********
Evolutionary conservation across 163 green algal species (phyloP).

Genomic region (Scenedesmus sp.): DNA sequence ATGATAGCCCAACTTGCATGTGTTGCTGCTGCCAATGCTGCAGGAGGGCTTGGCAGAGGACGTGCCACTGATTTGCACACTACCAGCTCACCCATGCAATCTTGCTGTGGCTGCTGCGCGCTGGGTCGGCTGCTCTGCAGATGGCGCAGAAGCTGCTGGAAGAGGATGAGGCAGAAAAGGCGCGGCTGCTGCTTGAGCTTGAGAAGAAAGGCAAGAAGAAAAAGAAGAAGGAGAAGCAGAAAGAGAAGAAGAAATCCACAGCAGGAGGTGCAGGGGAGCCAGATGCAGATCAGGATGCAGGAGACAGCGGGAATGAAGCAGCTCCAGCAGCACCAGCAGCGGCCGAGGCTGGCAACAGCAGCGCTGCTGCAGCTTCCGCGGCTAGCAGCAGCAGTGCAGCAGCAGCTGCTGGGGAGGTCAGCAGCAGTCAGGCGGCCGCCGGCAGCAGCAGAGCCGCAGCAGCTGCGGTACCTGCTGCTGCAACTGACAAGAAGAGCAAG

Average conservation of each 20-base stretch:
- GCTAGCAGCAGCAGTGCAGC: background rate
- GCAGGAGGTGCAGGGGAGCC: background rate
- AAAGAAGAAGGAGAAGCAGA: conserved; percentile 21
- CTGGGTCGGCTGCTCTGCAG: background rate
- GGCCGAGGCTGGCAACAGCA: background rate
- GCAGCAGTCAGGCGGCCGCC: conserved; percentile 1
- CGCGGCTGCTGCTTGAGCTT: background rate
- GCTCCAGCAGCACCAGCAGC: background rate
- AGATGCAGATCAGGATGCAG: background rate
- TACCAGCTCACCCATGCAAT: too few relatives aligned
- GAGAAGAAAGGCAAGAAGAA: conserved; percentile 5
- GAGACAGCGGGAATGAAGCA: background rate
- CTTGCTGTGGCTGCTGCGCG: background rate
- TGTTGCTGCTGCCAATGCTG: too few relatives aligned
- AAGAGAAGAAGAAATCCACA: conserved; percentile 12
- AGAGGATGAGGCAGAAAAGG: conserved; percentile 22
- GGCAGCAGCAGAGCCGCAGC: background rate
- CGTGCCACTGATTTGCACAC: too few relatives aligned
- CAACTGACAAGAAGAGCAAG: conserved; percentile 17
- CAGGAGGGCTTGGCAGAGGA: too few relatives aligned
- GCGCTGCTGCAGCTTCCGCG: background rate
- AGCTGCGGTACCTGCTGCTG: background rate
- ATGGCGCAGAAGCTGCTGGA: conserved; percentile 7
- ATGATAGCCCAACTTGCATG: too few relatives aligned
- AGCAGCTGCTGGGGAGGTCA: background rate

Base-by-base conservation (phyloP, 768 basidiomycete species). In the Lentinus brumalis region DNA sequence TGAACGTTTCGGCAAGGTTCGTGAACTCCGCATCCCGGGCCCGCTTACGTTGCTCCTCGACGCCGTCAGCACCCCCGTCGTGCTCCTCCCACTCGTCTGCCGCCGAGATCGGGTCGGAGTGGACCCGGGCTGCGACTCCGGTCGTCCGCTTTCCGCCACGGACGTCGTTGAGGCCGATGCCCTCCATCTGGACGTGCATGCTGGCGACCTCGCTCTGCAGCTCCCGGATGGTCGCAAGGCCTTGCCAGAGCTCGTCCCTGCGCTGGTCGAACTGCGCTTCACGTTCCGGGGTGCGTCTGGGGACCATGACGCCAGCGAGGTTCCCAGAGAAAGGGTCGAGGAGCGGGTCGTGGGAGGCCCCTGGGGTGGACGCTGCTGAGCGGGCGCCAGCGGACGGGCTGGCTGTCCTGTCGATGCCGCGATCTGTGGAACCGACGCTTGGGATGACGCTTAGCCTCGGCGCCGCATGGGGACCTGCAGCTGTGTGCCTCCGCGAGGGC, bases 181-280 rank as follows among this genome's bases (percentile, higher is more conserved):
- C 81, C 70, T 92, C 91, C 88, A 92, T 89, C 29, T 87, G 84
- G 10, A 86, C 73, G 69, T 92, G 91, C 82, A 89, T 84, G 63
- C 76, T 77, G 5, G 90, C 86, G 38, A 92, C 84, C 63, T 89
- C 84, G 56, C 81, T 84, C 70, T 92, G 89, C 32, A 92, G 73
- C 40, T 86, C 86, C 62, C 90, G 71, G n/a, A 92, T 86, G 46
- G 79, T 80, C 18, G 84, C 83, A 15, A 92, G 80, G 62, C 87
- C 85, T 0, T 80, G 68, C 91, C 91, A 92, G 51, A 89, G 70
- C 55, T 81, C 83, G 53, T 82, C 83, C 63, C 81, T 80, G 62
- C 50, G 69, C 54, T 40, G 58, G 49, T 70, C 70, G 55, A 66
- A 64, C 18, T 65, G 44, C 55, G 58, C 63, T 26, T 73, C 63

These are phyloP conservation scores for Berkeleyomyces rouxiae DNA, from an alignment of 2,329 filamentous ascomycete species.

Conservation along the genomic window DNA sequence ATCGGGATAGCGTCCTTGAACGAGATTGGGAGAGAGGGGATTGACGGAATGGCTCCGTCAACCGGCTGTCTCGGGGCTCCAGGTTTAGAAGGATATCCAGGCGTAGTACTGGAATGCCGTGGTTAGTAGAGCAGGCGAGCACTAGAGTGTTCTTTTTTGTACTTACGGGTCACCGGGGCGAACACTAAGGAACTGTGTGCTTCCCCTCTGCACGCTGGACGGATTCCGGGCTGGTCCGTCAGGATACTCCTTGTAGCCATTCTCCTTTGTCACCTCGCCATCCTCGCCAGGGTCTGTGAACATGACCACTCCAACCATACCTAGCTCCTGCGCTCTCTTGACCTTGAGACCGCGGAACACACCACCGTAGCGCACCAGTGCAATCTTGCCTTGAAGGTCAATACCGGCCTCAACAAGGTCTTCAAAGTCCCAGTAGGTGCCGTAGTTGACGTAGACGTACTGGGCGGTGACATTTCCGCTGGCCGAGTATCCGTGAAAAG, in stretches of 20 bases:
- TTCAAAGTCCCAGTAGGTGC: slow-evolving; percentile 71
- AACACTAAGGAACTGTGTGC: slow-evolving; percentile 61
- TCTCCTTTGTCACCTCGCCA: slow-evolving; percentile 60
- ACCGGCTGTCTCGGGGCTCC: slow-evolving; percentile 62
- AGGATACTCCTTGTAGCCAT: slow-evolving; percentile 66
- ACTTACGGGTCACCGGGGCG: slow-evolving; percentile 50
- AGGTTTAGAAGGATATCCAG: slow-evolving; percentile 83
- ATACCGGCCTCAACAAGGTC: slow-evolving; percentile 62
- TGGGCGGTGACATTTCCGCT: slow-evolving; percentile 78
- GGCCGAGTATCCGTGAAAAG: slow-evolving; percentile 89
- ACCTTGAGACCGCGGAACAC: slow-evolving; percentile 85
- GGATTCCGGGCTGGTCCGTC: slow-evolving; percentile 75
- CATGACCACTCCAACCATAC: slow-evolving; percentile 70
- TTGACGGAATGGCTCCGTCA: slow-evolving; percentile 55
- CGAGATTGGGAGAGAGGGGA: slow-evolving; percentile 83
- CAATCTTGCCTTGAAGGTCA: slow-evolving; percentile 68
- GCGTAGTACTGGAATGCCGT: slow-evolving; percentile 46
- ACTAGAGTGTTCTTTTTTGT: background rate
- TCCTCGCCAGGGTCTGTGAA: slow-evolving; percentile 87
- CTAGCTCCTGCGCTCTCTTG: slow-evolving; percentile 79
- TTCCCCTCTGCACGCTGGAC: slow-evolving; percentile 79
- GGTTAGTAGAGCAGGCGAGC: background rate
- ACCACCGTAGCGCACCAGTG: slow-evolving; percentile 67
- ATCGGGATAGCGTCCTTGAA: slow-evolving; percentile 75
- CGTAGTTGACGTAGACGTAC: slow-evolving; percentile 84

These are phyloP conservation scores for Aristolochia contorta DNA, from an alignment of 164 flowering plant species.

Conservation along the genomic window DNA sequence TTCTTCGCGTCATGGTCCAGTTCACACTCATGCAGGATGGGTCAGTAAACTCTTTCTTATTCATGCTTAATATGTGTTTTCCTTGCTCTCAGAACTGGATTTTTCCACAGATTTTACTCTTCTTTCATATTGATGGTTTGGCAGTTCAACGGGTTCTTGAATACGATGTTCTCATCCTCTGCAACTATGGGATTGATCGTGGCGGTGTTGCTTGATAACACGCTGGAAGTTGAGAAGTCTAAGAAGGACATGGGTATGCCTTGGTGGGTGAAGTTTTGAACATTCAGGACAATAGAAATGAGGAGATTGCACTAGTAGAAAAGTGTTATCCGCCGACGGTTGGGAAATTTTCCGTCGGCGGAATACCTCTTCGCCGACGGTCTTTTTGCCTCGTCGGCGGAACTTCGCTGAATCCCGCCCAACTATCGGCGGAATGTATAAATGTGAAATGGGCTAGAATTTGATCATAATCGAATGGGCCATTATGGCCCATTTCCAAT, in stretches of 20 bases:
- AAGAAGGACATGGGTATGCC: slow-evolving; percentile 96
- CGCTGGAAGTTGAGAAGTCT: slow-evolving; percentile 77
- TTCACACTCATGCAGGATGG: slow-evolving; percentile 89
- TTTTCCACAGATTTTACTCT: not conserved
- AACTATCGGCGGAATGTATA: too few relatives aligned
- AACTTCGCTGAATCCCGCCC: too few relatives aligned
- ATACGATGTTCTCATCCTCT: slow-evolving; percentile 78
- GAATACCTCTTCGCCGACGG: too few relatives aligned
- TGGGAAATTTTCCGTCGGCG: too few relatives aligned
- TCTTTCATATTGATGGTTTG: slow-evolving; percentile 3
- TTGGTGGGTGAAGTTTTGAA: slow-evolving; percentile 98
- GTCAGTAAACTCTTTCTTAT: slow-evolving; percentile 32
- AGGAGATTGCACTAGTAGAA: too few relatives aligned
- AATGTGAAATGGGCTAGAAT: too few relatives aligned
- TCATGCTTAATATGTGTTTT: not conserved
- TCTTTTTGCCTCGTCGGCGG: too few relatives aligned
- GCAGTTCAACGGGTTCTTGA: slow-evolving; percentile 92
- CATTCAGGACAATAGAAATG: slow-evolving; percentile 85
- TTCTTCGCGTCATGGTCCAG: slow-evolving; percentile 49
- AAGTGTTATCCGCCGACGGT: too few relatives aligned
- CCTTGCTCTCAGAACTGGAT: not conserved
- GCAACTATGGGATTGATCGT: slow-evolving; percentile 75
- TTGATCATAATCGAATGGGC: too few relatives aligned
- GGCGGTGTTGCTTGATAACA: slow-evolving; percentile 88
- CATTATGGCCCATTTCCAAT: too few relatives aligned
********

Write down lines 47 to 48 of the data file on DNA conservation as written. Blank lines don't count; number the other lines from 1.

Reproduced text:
- ACTTACGGGTCACCGGGGCG: slow-evolving; percentile 50
- AGGTTTAGAAGGATATCCAG: slow-evolving; percentile 83